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They're crappy and they know it...clap your hands!

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The findings are quite shocking:

A total of 37 studies viewed by the FDA as having positive results were published; 1 study viewed as positive was not published.

Studies viewed by the FDA as having negative or questionable results were, with 3 exceptions, either not published (22 studies) or published in a way that, in our opinion, conveyed a positive outcome (11 studies).

According to the published literature, it appeared that 94% of the trials conducted were positive. By contrast, the FDA analysis showed that 51% were positive.

In other words, when all the studies are examined, there's only about 50-50 chance that a scientific study of an antidepressant drug will find it more effective than placebo in treating depression.

I keep telling yer, we need a better Placebo and Fast!

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[link=http://www.mindhacks.com/blog/2008/01/effect_of_antidepres.html" target="_blank]http://www.mindhacks.com/blog/2008/01/effe...antidepres.html[/link]

I keep telling yer, we need a better Placebo and Fast!

Nope, just more understanding of when a data review has been slanted.

The original authors found records of "scientific studies" with disappointing results that the companies didn't feel like paying to have published, considering the impact the titles would have on investors who wouldn't be able to understand the abstract, let alone the results. Big fucking deal.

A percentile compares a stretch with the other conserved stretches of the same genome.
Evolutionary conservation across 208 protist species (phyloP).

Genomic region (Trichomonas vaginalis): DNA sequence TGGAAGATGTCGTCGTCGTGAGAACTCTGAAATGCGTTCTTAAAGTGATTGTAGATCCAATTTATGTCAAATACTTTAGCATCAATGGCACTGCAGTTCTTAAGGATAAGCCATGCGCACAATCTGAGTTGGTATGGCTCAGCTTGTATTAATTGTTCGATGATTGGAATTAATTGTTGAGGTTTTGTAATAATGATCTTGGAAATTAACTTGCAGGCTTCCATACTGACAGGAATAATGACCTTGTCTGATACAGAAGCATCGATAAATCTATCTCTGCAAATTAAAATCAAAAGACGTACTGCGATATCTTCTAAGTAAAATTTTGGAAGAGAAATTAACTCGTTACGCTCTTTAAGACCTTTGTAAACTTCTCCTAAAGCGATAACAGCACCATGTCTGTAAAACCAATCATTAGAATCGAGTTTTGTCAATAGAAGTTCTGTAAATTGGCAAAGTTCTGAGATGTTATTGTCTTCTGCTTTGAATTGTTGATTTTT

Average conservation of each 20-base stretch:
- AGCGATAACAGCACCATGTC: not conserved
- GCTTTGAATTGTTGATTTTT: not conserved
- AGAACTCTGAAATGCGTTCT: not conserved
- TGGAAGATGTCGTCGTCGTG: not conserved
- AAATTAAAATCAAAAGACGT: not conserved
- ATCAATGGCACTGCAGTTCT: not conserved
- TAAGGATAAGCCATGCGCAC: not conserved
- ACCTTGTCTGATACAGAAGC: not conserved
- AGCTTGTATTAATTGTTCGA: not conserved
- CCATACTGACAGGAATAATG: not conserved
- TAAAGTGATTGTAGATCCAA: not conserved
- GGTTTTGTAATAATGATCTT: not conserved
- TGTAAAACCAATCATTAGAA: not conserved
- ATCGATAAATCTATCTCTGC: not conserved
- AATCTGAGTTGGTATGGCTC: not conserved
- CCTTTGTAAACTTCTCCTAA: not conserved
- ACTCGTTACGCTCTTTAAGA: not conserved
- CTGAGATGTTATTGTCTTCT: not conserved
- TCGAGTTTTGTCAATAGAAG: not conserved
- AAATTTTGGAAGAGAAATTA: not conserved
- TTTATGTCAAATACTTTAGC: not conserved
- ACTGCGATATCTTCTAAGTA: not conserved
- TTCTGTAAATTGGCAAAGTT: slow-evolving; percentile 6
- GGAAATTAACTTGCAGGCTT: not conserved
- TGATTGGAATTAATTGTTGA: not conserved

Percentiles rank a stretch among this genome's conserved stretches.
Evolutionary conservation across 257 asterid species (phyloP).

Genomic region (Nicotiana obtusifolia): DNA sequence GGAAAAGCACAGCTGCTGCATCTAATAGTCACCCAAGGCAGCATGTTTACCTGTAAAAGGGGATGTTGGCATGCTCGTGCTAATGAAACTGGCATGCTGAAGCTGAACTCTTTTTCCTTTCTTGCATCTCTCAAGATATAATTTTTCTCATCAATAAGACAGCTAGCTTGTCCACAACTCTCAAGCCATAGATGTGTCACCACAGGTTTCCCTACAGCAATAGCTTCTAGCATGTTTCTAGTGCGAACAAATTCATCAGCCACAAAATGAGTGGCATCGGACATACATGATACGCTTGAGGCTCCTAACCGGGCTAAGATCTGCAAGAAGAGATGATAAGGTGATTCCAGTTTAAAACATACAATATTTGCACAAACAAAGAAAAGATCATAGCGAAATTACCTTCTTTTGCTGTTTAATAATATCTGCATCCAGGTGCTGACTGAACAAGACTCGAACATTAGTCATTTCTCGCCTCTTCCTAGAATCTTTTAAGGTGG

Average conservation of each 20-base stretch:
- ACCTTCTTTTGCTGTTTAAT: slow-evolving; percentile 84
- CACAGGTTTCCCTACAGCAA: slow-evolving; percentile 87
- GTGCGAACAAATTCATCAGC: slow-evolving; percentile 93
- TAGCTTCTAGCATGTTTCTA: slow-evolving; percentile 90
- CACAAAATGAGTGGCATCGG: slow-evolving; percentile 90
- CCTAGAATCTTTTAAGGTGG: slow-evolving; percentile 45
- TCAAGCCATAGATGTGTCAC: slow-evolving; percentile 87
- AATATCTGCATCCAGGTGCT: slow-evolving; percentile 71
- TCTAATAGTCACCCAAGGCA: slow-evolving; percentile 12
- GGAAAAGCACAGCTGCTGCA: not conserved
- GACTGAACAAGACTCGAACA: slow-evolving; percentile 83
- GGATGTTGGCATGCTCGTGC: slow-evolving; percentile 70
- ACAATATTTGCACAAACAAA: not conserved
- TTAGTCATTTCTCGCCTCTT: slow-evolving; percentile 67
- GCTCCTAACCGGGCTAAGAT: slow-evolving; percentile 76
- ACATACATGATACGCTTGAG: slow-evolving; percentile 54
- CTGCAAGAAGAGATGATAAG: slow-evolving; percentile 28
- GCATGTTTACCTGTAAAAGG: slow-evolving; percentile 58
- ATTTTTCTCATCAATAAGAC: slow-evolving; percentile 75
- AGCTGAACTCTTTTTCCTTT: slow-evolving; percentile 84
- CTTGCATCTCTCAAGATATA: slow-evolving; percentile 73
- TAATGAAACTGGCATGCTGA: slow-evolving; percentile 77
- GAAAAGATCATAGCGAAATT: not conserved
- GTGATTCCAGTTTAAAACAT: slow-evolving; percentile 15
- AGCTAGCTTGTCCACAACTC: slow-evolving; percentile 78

No one noticed that the results weren't broken down beyond: favorable/unfavorable and published/unpublished. So the reader isn't being told whether the reviewed literature addressed the meds' effectiveness for their approved uses (ex. AD for depression), or off-label common uses (ex. AD for quitting smoking), or "let's give it a try at something new while we still have a patent" uses (ex. AD for treating psychosis).

The journalists concluded that the effectiveness for <random use> was 50% likely to be less than placebo. The "shocking findings" didn't even use that word. It's a more sensational "news" item, but not valid conclusion to base on a quick and dirty analysis of that included studies that didn't find <investigational drug not on market> to be more effective than <some other drug> for <some use>. Many studies don't compare against placebo, they compare against another well-studied drug - like Elavil or Prozac for ADs.

The drug companies want to take the winners further into expensive clinical trials, and cut their losses on the rest. It's just that simple.

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